Program Note: Don't miss an AC360° special investigation, "Gangs of Hollenbeck," this Friday at 11 p.m. ET and Saturday and Sunday at 8 p.m. ET.
Anderson Cooper | BIO
Five years ago we spent months talking to police and gang members while reporting in the Hollenbeck division of Los Angeles. It’s a place where thousands of young men and women were – and still are – members of gangs.
There is a long history of gangs in Hollenbeck, some current gang members have grandfathers who were once gangsters themselves. Since then, gang killings have dropped in Los Angeles, and we wanted to return to Hollenbeck to see what’s happening there now.
We tracked down some of the gang members we talked to five years ago, and re-connected with cops and social workers who are trying to reduce the strength of gangs in the neighborhood.
But even though killings are down, we found that the code of silence is still strong in Hollenbeck, and it’s letting people get away with murder.
Police can only do so much to solve crimes, they need citizens to come forward and report what they’ve seen and what they’ve heard. Too often that doesn’t happen in Hollenbeck.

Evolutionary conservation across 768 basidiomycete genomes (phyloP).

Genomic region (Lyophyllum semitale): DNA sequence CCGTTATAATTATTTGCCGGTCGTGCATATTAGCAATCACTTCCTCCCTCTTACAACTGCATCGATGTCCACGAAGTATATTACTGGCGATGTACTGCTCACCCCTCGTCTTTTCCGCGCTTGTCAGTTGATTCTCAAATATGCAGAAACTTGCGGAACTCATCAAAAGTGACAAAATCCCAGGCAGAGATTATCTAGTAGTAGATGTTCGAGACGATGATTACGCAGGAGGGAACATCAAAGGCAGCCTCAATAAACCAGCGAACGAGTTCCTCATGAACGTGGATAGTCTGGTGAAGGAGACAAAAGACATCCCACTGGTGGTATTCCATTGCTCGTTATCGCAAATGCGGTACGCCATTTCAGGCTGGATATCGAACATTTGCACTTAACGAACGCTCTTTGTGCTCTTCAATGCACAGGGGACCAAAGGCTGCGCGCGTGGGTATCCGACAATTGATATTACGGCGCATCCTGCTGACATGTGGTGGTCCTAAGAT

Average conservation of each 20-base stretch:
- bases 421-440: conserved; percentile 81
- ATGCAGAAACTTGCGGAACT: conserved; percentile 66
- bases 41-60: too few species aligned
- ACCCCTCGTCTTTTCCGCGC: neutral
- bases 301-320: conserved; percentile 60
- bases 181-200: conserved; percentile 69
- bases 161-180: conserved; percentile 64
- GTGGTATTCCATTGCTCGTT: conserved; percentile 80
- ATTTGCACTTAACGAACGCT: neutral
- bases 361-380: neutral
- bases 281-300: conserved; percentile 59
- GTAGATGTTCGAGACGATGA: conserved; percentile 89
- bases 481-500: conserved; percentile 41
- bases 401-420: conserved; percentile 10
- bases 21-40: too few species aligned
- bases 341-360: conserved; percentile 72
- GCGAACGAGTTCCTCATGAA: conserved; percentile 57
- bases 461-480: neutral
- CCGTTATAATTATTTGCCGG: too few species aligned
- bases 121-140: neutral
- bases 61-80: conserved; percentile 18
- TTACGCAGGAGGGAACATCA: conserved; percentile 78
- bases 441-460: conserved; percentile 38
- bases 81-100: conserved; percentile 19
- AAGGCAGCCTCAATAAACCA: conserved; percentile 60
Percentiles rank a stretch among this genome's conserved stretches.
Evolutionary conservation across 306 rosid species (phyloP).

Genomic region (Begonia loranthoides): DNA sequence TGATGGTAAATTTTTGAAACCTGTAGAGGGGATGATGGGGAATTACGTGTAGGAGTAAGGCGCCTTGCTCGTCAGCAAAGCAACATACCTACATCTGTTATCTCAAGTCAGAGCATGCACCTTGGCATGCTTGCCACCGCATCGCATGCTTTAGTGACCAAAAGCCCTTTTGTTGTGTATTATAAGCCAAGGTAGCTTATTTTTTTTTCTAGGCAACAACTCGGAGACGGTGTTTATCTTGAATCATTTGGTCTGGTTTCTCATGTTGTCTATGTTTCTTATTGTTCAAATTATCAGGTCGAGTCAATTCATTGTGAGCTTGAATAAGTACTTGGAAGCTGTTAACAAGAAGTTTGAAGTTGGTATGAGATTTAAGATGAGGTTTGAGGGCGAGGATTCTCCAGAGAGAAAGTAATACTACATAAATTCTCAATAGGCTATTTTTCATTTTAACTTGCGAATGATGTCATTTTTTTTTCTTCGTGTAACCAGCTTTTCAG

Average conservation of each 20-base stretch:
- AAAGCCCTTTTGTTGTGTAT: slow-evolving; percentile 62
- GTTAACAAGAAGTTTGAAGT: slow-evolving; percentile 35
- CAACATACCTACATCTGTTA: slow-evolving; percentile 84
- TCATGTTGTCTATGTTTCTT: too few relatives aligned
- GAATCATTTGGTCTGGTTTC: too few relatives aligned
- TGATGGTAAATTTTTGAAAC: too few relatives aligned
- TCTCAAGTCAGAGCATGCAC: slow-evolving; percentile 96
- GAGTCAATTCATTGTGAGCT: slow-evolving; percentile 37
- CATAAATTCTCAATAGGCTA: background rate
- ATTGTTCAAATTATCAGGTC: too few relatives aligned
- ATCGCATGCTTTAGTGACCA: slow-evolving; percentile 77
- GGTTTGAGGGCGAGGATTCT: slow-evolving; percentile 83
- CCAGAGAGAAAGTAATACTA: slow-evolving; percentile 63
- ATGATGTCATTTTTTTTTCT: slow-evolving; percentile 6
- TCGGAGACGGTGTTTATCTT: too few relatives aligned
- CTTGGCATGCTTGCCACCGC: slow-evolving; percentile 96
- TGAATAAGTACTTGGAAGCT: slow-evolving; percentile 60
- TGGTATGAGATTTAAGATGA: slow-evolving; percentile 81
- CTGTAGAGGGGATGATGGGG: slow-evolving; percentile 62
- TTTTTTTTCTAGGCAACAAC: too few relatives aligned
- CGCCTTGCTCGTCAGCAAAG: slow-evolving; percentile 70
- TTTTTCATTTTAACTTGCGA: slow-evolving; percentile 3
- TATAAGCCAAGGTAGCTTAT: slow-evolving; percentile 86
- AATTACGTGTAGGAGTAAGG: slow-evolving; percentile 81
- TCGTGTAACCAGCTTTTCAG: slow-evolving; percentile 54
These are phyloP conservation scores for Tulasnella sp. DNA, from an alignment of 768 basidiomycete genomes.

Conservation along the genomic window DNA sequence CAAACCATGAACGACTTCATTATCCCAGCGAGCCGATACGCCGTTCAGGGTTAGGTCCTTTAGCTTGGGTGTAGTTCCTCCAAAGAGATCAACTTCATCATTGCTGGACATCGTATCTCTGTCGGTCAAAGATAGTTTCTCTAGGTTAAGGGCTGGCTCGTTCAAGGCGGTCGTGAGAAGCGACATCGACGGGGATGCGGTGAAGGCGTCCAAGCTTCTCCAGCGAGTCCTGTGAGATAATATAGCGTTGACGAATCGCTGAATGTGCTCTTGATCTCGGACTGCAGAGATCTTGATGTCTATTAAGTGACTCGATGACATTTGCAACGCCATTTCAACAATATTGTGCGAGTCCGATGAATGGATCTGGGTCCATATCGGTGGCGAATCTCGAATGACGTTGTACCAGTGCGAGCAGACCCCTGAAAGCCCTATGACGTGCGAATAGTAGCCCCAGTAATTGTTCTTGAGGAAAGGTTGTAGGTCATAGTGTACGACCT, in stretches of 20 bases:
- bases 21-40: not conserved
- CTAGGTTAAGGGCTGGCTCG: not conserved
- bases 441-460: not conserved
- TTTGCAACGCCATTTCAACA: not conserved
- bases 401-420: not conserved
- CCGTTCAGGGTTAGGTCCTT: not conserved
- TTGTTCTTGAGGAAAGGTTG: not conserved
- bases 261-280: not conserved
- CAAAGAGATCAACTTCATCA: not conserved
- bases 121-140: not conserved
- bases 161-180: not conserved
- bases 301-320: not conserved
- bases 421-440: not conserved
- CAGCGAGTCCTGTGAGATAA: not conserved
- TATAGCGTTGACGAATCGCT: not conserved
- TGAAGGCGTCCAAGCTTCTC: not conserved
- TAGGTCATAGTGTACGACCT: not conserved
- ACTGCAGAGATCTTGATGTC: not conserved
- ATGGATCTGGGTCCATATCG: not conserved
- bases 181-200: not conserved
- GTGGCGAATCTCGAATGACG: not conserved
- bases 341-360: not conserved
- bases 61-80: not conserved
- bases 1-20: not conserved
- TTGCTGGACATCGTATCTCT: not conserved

In any number of gang-ravaged neighborhoods right here in America, there is gunfire, intimidation, murder and fear.
In “Gangs of Hollenbeck,” we’ll take you inside a neighborhood where stray bullets claim innocent lives, where witnesses are afraid to talk to police and where standing on the wrong sidewalk can get you killed.
Five years ago, we reported on one of the most notorious gang infested neighborhoods in Los Angeles, a city known in the law enforcement community as the nation’s gang capital. Five years later, we returned to see how life has changed.
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